Nvidia CEO Jen-Hsun Huang used his keynote at the GDC2016 today to announce the Tesla P100 GPU card and hailed it as "the most advanced accelerator ever built". This GPU accelerator marks a milestone as it is the first to be based upon Nvidia's 11th generation Pascal architecture. It is expected that the new GPU card will be leveraged to build a new generation of data centres capable of deep learning feats that will go further than ever before in meeting scientific challenges such as "finding cures for cancer, understanding climate change, building intelligent machines".
Keeping his foot on the hyperbole accelerator Huang said the Nvidia Tesla P100 GPU was based upon five "miracle" technological breakthroughs. The breakthroughs were listed as follows:
- Nvidia Pascal architecture for exponential performance leap - A Pascal-based Tesla P100 solution delivers over a 12x increase in neural network training performance compared with a previous-generation Nvidia Maxwell-based solution.
- Nvidia NVLink for maximum application scalability - The Nvidia NVLink high-speed GPU interconnect scales applications across multiple GPUs, delivering a 5x acceleration in bandwidth compared to today's best-in-class solution. Up to eight Tesla P100 GPUs can be interconnected with NVLink to maximize application performance in a single node, and IBM has implemented NVLink on its POWER8 CPUs for fast CPU-to-GPU communication.
- 16nm FinFET for unprecedented energy efficiency - With 15.3 billion transistors built on 16 nanometer FinFET fabrication technology, the Pascal GPU is the world's largest FinFET chip ever built2. It is engineered to deliver the fastest performance and best energy efficiency for workloads with near-infinite computing needs.
- CoWoS with HBM2 for big data workloads -The Pascal architecture unifies processor and data into a single package to deliver unprecedented compute efficiency. An innovative approach to memory design, Chip on Wafer on Substrate (CoWoS) with HBM2, provides a 3x boost in memory bandwidth performance, or 720GB/sec, compared to the Maxwell architecture.
- New AI algorithms for peak performance -New half-precision instructions deliver more than 21 teraflops of peak performance for deep learning.
It was claimed that a Tesla GPU with NVLINK will deliver up to 50X performance boosts for data centre applications (see chart above for comparison to Intel Haswell based servers).
Raw performance numbers for the P100 are as follows; 5.3 TeraFLOPS double-precision, 10.6 TeraFLOPS single-precision, 21.2 TeraFLOPS half-precision performance, 160GB/s interconnect bandwidth with NVIDIA NVLink, and 720GB/s memory bandwidth with its 16GB of unified CoWoS HBM2 Stacked Memory.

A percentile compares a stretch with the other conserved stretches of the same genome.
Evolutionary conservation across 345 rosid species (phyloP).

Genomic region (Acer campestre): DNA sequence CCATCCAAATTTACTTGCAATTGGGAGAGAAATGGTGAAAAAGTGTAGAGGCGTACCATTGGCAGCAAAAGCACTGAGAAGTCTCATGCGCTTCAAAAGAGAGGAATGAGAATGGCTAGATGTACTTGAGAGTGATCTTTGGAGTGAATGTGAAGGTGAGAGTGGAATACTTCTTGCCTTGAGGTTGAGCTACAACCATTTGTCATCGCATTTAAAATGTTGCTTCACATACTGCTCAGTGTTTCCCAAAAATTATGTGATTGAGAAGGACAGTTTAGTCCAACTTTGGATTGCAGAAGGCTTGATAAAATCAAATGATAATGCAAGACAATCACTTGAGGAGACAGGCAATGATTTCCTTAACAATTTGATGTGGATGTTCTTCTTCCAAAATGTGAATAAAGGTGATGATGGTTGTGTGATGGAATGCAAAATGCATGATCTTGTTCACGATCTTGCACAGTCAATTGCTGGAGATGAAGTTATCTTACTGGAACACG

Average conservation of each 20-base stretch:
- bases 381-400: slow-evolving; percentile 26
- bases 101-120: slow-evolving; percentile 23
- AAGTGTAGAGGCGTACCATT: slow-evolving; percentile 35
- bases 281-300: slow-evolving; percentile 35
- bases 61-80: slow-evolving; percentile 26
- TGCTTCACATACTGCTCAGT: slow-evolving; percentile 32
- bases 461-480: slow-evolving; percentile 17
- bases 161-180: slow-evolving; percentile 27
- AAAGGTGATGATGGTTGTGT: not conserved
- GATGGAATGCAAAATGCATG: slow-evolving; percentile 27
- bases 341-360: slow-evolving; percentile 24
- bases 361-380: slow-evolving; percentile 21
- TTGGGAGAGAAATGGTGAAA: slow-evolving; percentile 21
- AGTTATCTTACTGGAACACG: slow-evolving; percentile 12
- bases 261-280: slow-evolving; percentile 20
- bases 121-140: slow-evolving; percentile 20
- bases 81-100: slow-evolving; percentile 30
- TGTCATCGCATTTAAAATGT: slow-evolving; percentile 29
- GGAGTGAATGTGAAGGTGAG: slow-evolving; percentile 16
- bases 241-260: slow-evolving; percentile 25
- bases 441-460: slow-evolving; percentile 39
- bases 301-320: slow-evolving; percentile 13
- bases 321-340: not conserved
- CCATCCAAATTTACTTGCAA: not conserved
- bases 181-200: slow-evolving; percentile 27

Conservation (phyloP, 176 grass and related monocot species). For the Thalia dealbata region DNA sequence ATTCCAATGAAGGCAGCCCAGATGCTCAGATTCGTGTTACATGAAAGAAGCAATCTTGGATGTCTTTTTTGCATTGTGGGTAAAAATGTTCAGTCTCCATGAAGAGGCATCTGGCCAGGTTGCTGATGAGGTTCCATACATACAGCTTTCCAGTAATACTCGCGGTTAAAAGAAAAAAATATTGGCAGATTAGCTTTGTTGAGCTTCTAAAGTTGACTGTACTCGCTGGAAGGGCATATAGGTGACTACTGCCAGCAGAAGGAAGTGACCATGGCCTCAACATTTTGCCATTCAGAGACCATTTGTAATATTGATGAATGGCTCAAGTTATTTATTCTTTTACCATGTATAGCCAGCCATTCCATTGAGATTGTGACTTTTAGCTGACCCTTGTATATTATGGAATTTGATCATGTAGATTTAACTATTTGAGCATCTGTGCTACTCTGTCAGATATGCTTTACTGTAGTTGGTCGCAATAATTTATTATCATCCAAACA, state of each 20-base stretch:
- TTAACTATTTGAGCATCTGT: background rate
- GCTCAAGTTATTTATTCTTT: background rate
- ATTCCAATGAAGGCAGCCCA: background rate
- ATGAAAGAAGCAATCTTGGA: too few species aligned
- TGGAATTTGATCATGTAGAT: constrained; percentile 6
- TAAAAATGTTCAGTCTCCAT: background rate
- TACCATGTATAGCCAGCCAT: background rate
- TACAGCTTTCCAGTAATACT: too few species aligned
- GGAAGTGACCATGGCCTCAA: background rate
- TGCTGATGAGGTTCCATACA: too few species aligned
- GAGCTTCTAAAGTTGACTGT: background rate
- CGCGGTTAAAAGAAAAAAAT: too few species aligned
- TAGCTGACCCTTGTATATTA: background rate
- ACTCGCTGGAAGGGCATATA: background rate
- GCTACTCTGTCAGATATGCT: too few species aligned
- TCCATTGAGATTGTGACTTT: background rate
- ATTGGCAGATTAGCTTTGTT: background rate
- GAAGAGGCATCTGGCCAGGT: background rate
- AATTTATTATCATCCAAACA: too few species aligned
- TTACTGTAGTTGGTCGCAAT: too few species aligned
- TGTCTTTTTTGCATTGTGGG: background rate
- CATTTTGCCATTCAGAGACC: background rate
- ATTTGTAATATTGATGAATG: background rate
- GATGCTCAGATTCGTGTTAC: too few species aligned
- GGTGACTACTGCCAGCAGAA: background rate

Launching alongside the Tesla P100 is Nvidia's DGX-1 Deep Learning System "supercomputer in a box". The DGX-1 uses eight Tesla GP100 GPU cards with 16GB per GPU, providing 170TFLOPS (half precision performance) from its 28,672 CUDA cores. This machine also packs dual 16-core Intel Xeon E5-2698 v3 2.3GHz processors, 512GB of DDR4 RAM, 4x 1.92TB SSD RAID, Dual 10GbE, 4 IB EDR networking, and requires a maximum of 3,200W. Nvidia's DGX-1 measures 866D x 444W x 131H (mm) and weighs 60Kg (134lbs). Again, compared to an Intel Xeon E5-2697 v3 based processing solution, the DGX-1 offers 56X more performance in TFLOPS and 75X faster training for artificial intelligence.
It is intended that the DGX-1 will be used by firms hoping to accelerate deep learning and is thus supplied with software, in a turnkey solution, to undertake such tasks. Software bundled with the DGX-1 includes; the NVIDIA Deep Learning SDK, the DIGITS GPU training system, drivers, and CUDA for designing the most accurate deep neural networks (DNN). The Ubuntu Server Linux OS is installed to support this software.
Already Nvidia is boasting that Massachusetts General Hospital is one of the first customers using the DGX-1 for its clinical data centre. The AI will be deployed at the hospital to learn about and diagnose heart disease using radiology and pathology data and an archive of 10 billion medical images. Furthermore 'AI industry leaders' such as Facebook, IBM and Baidu have already voiced support for the DGX-1 as one of the first of a new class of servers.
The Tesla P100 is in volume production now with the first wave of production earmarked for DGX-1 supercomputers. DGX-1 nodes will become available in June for $129,000.